Avalon to Negotiate New Lease With Tuna Club


The Avalon City Council has appointed Councilman Paul Puma to represent the city in negotiating a new lease with the Tuna Club, a private, all-male sportfishing club that rents its waterfront facilities from the city.

The current lease, under which the club pays $4,800 a year, expires this month. Earlier this year, club officials advised the city that they would exercise a 10-year renewal option included in the old lease. Under that option, the club's rent will increase to $6,000 a year in January, 1990.

City and club officials said both sides could choose to allow the existing 10-year option to run out, but City Manager Chuck Prince said the city would prefer a new lease that would allow limited public access to the facility.

Councilwoman Irene Strobel, however, has said that because the private club is on public property, she would like the lease to include language ensuring equal access to the facilities for women.

The city began an inquiry into the club's operation in October, 1988, after Strobel asked the city attorney to investigate whether the club restricted its membership to men, and whether such a restriction on public property would violate state and federal laws.

Last July, the city accepted assurances in a letter from the club that it does not discriminate against women. The June 9 letter said that the club "does not and will not discriminate in the operation and utilization of club facilities." In earlier letters, club officials advised the city that the club does not discriminate against women in its membership policies and has had female members in the past.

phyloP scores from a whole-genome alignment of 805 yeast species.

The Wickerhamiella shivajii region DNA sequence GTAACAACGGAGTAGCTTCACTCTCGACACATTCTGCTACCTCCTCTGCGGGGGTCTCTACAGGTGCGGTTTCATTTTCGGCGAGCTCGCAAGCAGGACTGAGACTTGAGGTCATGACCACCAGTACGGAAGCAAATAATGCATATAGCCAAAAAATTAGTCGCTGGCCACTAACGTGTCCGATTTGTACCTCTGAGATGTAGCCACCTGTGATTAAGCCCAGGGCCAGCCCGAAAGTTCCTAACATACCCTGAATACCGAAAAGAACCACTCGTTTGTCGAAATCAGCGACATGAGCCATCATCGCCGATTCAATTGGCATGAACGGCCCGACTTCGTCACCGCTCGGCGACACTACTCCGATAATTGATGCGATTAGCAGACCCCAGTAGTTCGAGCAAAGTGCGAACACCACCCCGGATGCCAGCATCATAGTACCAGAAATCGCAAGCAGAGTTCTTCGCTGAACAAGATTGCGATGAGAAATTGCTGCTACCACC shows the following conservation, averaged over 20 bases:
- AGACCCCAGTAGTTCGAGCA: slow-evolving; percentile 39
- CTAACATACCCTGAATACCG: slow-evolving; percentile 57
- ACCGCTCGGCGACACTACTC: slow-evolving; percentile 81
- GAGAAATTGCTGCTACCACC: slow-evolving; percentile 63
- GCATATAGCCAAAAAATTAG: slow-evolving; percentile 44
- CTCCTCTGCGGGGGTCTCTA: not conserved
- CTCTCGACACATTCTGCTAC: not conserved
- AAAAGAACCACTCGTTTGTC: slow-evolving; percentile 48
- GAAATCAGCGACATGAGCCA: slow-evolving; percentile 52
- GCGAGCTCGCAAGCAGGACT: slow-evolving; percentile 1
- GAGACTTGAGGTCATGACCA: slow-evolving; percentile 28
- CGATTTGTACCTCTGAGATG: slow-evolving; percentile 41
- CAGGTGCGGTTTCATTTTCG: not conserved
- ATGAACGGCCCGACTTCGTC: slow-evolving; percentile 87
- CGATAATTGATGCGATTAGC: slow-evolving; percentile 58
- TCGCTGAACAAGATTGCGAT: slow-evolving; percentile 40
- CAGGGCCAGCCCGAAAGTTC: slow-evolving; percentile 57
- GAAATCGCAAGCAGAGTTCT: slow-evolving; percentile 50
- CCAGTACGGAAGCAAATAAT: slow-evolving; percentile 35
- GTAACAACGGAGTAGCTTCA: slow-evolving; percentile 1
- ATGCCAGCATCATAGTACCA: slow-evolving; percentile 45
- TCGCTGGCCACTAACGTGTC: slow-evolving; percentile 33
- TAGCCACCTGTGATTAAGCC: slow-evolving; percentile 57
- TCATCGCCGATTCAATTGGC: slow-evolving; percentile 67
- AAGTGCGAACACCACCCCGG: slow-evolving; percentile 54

In an interview Wednesday, Puma said he hoped to meet with a club representative this week. Puma said he would work to reach a new lease agreement with the club by the end of the year.

If no new lease agreement is reached, the city could allow the 10-year option to continue until its expiration in 1999, city officials said.

Major issues under negotiation include club maintenance and improvements and limited access for service and community organizations, Puma said. The club's policy toward women is not an issue in the lease negotiations, he said.

"We've cleared up the matter," Puma said. "We've been advised by the club and their attorney that they are not discriminating against women in any way."

City Manager Chuck Prince, Mayor Hugh T. (Bud) Smith and Councilman Hal Host have met with club officials three times since September to discuss the lease, Prince said.

"What I would hope to see in any new lease agreement is standard language relating to equal opportunity and access to the facility," Prince said.

Tuna Club President Jim Martin said it has been more than a month since club officials last met with the city, and that the club was waiting to hear from the city about a new lease.

"We're happy with the lease we have now," Martin said. "It's good for another 10 years."

However, Strobel said this week that she still wanted the city to seek some mechanism in the lease agreement for monitoring the club's accessibility to women.

"I'm back where I was a year ago, back at point A," Strobel said.

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